Page 20 - THE Journal, June/July 2017
P. 20

Joshua Bolkan
Promoting STEM Through Robotics
Robots are playing a bigger role in the classroom, making lessons more active, kinesthetic and play-based.
OBOTS ARE NOT just for manufacturing lines and science fiction
movies any more. These days they’re becoming a classroom staple that teachers can leverage to foster and deepen interest in science, technology,
engineering and math topics almost by their mere presence. These little animated computers can help students see a purpose behind the lessons they’re learning, take a creative approach to coding and technology, take
an iterative approach to problem solving and more.
Sam Patterson, makerspace and STEAM coordinator at Echo Horizon School in Culver
City, CA and author of Beyond the Hour of Code, said he thinks a lot of teachers are intimi- dated by the idea of robots.
“I think a lot of teachers look at robots as incredibly complex because that’s what they were,” Patterson said, “but now there’s such a large number and an ever-growing number of very simple, consumer-level robots.”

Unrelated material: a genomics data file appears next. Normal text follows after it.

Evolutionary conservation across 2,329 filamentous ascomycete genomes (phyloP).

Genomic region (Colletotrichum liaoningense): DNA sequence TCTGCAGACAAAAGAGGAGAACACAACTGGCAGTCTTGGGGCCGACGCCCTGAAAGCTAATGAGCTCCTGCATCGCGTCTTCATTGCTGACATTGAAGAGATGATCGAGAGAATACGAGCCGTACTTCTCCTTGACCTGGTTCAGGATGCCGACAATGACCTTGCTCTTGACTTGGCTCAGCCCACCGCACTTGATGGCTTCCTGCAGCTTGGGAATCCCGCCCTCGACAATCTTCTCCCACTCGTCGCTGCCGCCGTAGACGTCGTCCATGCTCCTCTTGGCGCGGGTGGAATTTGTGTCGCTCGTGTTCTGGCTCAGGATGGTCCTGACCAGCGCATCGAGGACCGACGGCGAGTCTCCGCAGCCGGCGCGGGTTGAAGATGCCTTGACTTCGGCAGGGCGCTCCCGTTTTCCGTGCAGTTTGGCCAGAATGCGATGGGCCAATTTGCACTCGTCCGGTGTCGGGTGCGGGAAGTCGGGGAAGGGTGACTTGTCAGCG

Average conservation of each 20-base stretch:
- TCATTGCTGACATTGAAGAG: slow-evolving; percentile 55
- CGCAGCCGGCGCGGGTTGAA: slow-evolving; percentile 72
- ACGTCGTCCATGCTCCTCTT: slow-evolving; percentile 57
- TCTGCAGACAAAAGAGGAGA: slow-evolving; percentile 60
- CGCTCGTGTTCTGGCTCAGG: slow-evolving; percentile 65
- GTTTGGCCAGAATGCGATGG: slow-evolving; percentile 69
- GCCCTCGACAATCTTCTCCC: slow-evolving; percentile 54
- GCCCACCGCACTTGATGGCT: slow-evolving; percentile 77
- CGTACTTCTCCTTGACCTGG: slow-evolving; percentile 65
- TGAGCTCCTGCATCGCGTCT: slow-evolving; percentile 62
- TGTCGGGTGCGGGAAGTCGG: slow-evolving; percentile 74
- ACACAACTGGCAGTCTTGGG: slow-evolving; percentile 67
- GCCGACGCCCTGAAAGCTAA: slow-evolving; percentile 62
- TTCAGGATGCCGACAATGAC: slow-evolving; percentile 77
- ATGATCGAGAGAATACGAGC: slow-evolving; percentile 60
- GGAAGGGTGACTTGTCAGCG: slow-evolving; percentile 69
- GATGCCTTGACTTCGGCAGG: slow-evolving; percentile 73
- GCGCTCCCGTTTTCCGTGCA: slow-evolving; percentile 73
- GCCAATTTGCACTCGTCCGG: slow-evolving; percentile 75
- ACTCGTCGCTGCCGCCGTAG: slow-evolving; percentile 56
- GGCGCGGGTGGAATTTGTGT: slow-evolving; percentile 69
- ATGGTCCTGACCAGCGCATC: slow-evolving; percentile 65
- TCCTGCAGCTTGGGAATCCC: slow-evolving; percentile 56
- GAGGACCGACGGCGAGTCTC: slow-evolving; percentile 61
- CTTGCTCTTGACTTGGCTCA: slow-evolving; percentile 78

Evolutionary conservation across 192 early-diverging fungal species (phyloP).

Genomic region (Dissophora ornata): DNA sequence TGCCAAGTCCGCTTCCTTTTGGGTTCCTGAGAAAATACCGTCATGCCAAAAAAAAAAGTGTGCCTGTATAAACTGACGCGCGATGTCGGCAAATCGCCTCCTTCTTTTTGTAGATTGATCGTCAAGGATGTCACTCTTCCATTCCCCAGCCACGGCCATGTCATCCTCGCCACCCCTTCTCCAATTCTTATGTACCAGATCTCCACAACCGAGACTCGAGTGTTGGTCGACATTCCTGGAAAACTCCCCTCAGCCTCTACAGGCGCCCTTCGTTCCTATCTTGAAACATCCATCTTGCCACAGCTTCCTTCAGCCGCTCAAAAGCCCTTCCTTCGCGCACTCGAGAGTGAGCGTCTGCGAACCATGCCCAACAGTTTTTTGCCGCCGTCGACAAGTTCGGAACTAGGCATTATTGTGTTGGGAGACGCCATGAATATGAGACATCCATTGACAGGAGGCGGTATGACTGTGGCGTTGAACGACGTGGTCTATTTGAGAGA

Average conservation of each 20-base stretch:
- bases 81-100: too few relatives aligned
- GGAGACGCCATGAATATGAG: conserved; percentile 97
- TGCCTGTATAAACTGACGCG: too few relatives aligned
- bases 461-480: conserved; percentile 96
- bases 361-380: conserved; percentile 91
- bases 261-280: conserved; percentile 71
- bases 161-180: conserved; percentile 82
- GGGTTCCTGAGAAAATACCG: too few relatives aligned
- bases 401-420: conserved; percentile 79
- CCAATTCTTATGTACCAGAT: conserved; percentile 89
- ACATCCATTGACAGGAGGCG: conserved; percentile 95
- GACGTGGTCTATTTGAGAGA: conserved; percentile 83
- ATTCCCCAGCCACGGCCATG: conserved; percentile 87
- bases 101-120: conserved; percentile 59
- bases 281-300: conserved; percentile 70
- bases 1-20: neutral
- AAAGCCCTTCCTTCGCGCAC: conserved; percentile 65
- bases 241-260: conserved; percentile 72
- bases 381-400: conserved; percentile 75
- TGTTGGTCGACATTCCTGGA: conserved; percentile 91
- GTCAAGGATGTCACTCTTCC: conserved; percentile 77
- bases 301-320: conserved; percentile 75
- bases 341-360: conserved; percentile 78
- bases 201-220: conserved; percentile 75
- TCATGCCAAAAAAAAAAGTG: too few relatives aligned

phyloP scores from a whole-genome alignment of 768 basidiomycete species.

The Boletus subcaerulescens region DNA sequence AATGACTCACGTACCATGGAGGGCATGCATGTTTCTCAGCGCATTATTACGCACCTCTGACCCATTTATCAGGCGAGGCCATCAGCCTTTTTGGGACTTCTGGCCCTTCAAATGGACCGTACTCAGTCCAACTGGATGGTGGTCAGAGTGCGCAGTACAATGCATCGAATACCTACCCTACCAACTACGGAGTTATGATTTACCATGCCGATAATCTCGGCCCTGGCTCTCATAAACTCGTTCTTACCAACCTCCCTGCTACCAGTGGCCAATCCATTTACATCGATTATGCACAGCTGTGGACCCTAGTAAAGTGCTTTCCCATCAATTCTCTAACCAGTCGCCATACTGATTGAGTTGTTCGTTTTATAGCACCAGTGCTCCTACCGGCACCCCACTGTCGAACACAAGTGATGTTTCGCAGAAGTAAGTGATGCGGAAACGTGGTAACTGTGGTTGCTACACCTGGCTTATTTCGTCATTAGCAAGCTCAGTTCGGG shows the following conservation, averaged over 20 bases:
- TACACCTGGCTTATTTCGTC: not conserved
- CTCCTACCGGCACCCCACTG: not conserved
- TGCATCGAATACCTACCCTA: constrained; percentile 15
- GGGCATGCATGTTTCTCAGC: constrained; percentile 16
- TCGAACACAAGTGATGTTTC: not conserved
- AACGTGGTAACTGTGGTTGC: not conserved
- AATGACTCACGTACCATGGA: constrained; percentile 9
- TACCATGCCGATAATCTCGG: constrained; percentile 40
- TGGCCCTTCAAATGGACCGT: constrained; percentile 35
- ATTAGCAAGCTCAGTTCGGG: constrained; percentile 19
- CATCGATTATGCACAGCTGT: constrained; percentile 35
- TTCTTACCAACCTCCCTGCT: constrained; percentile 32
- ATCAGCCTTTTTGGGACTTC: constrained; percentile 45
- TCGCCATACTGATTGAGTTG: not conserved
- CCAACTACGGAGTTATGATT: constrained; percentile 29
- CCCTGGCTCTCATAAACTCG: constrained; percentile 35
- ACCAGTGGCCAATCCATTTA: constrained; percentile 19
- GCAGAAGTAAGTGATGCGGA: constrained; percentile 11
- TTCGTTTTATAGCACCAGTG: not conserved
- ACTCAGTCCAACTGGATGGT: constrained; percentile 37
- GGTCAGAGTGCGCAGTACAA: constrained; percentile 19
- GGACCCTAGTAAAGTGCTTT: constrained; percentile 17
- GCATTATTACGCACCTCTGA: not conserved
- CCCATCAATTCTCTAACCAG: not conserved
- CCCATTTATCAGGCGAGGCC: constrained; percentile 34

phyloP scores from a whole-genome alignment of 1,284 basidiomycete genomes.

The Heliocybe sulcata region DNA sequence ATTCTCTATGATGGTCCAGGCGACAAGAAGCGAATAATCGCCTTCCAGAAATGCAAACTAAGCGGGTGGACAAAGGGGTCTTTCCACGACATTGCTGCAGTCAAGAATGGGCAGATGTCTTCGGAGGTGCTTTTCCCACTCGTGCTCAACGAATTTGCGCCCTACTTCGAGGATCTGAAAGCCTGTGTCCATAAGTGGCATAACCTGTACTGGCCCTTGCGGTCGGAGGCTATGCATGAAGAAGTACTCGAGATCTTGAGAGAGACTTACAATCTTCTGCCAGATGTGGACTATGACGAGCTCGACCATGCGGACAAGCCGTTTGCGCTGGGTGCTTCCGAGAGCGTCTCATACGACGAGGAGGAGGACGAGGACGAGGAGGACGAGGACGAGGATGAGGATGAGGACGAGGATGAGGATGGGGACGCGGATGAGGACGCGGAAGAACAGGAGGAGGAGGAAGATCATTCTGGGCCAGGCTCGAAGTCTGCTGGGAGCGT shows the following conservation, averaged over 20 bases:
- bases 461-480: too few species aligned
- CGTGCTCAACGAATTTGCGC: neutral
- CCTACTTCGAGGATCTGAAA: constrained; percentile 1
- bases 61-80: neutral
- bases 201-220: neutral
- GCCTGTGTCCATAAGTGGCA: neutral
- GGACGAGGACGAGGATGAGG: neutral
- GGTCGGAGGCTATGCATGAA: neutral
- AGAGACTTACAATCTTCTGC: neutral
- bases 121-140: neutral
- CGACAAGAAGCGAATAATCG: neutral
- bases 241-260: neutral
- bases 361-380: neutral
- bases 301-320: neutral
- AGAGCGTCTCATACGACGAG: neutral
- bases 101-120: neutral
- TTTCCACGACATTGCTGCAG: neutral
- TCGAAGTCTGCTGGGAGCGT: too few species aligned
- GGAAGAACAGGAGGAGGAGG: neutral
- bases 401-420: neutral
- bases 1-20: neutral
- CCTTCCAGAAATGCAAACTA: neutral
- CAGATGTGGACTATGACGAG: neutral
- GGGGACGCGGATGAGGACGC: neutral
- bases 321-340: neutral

Those more accessible robots suggest a simpler approach to integrating them in the classroom, according to Patterson.
“I advocate that teachers don’t think about things that are super complex initially with robots,” Patterson said, “but just ask, ‘Is there a way I could use that robot to open up an experience my students are already having so I can reach more of my goals?’ ”
Patterson says that robots are a natural tool to making nearly any lesson more active, kinesthetic and play-based.
“When I work with teachers I encourage them to take whatever lesson they’re running on their desktop to make it bigger, put it
on the floor and run a robot on top of it,” Patterson said.
Making a robot lesson could be as simple as converting a worksheet that asks students to draw a line from math problems to
their solutions to a floor-based exercise in which teams program robots to race to the
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